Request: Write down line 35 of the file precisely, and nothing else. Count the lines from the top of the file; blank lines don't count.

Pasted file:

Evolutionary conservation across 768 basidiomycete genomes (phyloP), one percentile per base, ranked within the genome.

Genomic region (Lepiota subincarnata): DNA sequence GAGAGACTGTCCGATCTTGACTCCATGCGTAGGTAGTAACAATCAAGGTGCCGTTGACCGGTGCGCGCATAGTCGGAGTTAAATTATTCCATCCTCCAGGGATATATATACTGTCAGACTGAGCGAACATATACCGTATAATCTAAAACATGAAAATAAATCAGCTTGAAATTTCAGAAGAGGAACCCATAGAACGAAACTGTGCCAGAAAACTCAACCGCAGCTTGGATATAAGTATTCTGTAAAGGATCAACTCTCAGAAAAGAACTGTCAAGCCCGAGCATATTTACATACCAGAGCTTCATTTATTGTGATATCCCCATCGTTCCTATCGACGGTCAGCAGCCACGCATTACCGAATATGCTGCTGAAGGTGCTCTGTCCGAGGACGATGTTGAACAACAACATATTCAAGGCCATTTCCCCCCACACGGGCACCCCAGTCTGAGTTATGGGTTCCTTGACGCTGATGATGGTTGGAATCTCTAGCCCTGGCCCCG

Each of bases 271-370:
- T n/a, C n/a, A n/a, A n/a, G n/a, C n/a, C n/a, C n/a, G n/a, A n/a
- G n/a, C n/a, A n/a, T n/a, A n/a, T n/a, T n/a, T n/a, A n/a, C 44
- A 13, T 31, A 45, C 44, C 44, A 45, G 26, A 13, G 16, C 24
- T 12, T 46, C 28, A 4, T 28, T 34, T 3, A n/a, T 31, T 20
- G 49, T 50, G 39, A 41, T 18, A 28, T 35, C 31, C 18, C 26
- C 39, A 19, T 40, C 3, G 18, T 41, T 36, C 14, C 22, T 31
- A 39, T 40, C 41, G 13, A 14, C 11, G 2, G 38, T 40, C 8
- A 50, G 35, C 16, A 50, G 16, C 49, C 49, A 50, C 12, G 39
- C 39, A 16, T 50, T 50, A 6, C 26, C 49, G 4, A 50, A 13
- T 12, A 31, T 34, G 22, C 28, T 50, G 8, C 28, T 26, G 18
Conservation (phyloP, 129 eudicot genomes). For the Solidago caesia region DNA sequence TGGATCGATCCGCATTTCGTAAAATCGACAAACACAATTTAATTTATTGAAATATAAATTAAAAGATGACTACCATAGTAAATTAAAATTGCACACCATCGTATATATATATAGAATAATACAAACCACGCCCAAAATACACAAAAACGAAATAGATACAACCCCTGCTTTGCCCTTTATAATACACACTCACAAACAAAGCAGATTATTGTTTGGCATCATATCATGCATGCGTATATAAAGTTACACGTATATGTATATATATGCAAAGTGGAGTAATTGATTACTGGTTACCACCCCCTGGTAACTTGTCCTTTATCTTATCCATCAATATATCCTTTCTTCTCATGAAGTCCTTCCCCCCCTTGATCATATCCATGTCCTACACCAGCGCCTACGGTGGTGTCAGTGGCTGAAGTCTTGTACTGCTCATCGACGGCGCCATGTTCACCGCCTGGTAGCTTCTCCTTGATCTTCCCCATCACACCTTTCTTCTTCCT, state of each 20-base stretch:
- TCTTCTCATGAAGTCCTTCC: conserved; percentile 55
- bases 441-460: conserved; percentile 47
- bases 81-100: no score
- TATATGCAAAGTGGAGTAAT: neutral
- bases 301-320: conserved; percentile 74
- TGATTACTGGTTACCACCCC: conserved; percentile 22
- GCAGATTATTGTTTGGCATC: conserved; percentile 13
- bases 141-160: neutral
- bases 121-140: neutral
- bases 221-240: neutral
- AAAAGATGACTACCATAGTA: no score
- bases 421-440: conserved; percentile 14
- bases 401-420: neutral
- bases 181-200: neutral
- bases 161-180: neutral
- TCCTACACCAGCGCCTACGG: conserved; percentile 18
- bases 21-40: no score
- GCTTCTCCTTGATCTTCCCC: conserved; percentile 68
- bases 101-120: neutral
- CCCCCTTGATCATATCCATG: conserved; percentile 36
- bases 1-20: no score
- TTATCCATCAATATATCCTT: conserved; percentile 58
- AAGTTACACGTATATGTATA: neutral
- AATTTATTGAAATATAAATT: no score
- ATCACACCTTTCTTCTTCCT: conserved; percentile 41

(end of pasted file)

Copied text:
- bases 1-20: no score